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Friday, December 24, 2010

KHELEIN HUM JEE JAAN SEY MOVIE REVIEW

Review by : Cinemimi Team
Starring: Abhishek Bachchan, Deepika Padukone and other revolutionaries
Direction: Ashutosh Gowariker
Music: Sohail Sen
Production: Ajay & Sanjeev Bijli and Sunitha Gowariker

The Chittagong Uprising is a relatively unknown episode in Indian history. Ashutosh Gowariker deserves a special word of appreciation for having chosen an inspiring story and presented it on screen. Though he has directed historical and periodic movies like Lagaan and Jodhaa Akbar,



Swades remains his most patriotic movie thus far as it was a contemporary take on love for the country.

In KHJJS, a youngster asks his friend what Vande Maataram means. Though a few of them remain ignorant, one of them says "Vande Maataram... bolne me acha lagta hai na? (isn't it nice to say it?). This comes from the heart of a director, a person who realises that today's youngsters know more about Western history than ours. KHJJS is an adaptation of Manini Chatterjee's 'Do and Die'.

It is about Surjya Sen (Abhishek) and his aides who decide to attack the heart of the ruling British in Chittagong by planning simultaneous attacks in 5 places on April 18, 1930. By recruiting an army of revolutionaries, the attacks are made possible by shrewd planning. But little do they know that an obstacle awaits them at the time of the attacks. Do they succeed in their quest? What happens to Surjya Sen and his young group of associates who volunteered to sacrifice their lives for the freedom of India? Find the answers by watching the movie only in cinema halls!

Ashutosh is among a rare breed of directors who relentlessly gives us movies by digging our treasured history. Here again, he brings the charm of Chittagong in Goa through some meticulous research. Watch the end credits and you will know why! Since most of us are not aware or have read Manini Chatterjee's novel, it will not be prudent to judge if KHJJS is a pure adaptation. But one feels that Ashutosh slips a little with an incoherent screenplay, especially in the first half. What irks here is the postcard-perfect shots, whiter-than-white kurtas of the leads and well delivered stage-perfect dialogues. Though the art direction and detailing are perfect, you somehow fail to connect with the story.

The second half is gripping and definitely coveys what the director first set out to do. The intense struggle of the bravehearts, the British's carnivorous search for the revolutionaries and the eventual happenings make you sit up and move forward with the narrative. Music in such historical movies needs to be point perfect. Sohai Sen's music is too amateurish and does not appeal at all. It is often repetitive and fails to conjure our instincts.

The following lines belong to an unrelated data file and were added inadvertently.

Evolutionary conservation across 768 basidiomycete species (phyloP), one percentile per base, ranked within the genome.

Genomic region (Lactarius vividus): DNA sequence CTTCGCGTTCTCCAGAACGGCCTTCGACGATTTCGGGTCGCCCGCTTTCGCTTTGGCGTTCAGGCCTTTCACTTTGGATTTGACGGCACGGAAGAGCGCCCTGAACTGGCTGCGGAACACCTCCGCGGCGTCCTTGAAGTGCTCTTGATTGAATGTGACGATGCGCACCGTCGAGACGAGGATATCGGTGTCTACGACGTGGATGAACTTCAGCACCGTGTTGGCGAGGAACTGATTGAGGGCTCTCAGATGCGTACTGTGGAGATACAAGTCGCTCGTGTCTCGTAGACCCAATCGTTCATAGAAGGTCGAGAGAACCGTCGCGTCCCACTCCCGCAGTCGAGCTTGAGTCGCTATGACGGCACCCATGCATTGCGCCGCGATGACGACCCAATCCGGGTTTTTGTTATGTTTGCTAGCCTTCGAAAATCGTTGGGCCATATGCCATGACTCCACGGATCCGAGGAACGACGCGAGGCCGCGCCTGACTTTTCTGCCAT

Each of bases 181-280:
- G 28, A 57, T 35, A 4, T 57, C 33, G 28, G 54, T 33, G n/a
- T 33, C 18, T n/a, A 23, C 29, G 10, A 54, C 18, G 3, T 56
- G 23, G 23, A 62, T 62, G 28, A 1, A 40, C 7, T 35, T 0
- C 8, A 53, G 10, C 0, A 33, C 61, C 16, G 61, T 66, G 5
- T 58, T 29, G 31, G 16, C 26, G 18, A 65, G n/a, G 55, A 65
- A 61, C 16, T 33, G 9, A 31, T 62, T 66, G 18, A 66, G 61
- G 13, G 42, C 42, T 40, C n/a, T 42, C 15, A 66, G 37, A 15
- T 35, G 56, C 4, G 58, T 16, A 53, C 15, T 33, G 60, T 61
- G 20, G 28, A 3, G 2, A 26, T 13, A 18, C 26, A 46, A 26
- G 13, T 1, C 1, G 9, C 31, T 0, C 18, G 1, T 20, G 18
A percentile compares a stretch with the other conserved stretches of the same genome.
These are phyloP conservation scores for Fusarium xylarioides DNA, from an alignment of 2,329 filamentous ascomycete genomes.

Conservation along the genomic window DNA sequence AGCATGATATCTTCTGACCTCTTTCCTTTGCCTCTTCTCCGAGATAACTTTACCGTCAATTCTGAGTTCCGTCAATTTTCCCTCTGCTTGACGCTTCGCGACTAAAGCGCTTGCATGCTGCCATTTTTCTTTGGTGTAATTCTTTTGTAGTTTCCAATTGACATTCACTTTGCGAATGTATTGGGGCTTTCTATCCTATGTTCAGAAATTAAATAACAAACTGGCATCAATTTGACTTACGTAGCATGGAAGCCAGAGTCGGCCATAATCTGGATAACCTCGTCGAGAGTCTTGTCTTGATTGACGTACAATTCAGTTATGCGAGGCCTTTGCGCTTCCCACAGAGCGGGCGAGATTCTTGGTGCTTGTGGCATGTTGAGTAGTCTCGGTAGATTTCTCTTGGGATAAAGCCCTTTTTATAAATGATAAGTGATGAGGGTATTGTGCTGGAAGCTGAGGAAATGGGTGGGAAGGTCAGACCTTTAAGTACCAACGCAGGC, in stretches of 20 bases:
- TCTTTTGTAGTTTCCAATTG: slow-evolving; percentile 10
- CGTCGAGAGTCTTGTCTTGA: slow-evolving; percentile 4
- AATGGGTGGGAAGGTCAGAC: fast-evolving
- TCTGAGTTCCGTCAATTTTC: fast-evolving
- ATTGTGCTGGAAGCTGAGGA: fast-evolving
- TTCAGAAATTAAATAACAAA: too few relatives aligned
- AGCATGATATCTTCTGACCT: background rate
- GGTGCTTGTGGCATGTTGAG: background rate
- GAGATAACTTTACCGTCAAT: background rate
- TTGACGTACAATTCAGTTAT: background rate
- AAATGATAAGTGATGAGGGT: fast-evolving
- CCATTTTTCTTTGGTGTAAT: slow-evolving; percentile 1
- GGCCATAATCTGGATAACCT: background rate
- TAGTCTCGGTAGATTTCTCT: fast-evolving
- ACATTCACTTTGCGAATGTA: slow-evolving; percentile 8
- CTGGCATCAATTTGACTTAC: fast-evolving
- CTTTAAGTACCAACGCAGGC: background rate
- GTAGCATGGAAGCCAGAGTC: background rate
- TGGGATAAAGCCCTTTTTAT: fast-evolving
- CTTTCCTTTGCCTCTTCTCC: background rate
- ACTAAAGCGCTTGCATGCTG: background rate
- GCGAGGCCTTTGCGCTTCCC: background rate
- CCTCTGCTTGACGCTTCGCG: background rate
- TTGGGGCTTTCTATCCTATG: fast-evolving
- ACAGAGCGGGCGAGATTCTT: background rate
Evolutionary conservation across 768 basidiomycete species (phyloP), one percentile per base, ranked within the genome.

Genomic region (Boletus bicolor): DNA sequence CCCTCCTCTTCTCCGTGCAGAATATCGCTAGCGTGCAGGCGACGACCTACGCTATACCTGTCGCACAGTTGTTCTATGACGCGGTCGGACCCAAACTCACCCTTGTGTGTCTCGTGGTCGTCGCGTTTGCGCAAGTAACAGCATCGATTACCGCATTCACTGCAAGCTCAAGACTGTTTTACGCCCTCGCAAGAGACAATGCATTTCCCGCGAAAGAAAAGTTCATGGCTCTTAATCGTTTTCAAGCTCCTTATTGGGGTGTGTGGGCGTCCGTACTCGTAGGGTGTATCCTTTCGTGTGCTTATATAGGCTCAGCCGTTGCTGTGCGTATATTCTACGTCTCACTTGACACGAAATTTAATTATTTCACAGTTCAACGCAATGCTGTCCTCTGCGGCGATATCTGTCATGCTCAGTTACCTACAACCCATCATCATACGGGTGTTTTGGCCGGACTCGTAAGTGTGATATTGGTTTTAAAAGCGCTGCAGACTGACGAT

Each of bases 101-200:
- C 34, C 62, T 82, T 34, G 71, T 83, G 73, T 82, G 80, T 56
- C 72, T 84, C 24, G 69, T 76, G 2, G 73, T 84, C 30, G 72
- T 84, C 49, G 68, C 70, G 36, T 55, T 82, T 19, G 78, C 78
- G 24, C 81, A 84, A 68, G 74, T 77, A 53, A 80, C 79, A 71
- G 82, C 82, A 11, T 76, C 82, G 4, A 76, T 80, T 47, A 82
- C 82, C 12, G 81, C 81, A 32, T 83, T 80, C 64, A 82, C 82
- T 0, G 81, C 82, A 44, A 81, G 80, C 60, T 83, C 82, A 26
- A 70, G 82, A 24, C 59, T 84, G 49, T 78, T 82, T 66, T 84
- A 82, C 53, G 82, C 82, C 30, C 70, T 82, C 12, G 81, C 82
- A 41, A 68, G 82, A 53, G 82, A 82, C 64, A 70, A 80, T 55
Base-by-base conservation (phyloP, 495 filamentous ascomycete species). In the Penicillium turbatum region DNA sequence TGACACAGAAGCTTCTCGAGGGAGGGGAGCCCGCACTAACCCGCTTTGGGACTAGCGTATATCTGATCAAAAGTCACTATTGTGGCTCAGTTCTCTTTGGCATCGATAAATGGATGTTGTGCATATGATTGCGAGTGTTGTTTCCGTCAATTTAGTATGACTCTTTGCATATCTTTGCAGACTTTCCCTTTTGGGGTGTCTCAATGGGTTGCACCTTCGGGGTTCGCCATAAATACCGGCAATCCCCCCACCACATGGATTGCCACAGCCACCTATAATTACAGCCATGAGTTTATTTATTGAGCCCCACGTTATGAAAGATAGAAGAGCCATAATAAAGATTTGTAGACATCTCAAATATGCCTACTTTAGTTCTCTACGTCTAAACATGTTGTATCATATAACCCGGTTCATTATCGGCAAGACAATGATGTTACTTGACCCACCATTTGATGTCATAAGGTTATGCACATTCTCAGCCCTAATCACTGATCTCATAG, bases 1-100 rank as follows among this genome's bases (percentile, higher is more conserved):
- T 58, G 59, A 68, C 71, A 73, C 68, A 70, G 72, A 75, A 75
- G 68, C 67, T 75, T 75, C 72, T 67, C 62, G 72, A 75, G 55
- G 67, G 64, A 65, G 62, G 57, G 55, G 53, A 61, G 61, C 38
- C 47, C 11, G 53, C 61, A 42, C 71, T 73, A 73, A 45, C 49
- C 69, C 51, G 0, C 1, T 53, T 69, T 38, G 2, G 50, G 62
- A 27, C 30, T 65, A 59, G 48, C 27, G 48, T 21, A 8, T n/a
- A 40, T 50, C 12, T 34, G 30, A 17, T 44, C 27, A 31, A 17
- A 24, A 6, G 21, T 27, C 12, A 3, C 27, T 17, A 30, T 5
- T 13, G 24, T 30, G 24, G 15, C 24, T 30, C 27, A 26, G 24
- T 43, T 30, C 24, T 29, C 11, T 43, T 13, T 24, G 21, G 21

Occurrences in the first half are very sporadic. Dilip Deo's editing could have been tight and slick. Dialogues again seem to be very common and something which does not evoke the right amount of patriotism. Scenes which involve Abhishek to ignite fire in the revolutionaries fall flat. If Deepika is called Kalpana in a scene, she is 'Kolpona' in the other. The characters also seem confused whether to speak Hindi or Bengali and hence the authenticity is missing here.

Cinematography by Kiran Deohans and Seetha Sandhiri are up to the mark. They bring the small village of Chittagong to life with their dynamic shots. Art director Nitin Chandrakant Desai must also be appreciated for his work. A lot of effort has been spent in research and to get the detailing in each shot right. Good job!

Performance-wise, Abhishek Bachchan is the biggest disappointment of the lot. With his sober expressions and sparkling-white kurta and dhotis, he cuts a sorry figure. He fails to show the fire in his eyes to ignite the passion in others. He seems happier to let others steal the show with their performances. A rather uninspiring leader! Deepika Padukone does well in the role given to her. But the stand-out performances come from the rest of the cast. Vishaka Singh as Pritilata is a revelation. The emotions she displays in her eyes are indeed nice. Sikhander Kher as Nirmal Sen steals our heart with his performance and so do Mahinder Singh, Shreyas Pandit and others. The young lads do a handsome job as the 'krantikaris'.

Overall, KHJJS could have been hard-hitting if it had a cohesive screenplay, inspiring music and compulsive dialogues. In spite of all this, the movie must be watched for one person: Ashutosh Gowariker. His tenacious passion for showcasing Indian history must be lauded. The way he ignites the passion in the second half definitely warrants a dekho.

Verdict: Salute the heroes, 80 years on! Vande Maataram.

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